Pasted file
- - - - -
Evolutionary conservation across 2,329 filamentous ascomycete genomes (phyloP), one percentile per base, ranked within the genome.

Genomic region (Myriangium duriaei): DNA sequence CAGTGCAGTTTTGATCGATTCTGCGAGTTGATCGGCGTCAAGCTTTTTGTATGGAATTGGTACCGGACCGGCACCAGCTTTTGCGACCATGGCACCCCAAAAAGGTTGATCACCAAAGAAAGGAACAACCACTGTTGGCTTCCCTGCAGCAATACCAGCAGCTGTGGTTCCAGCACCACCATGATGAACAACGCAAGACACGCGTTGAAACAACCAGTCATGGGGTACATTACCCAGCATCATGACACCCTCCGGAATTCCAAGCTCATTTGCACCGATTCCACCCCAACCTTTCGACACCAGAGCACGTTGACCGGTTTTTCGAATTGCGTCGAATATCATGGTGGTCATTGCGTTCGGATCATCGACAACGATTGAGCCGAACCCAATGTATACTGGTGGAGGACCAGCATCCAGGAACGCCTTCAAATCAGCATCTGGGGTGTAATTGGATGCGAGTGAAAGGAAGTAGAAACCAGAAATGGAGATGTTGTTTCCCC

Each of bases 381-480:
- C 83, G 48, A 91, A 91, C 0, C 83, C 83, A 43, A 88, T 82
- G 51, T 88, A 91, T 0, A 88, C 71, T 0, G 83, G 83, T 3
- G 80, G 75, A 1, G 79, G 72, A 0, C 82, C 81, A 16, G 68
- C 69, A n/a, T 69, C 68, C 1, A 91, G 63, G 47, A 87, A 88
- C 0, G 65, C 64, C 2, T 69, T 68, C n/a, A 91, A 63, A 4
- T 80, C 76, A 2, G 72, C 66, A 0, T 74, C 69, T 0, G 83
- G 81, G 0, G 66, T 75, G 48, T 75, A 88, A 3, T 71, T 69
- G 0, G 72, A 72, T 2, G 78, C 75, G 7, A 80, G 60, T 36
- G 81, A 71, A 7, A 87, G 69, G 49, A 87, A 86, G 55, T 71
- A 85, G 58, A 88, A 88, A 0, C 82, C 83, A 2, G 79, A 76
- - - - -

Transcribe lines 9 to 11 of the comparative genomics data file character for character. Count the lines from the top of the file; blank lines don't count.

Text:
- T 80, C 76, A 2, G 72, C 66, A 0, T 74, C 69, T 0, G 83
- G 81, G 0, G 66, T 75, G 48, T 75, A 88, A 3, T 71, T 69
- G 0, G 72, A 72, T 2, G 78, C 75, G 7, A 80, G 60, T 36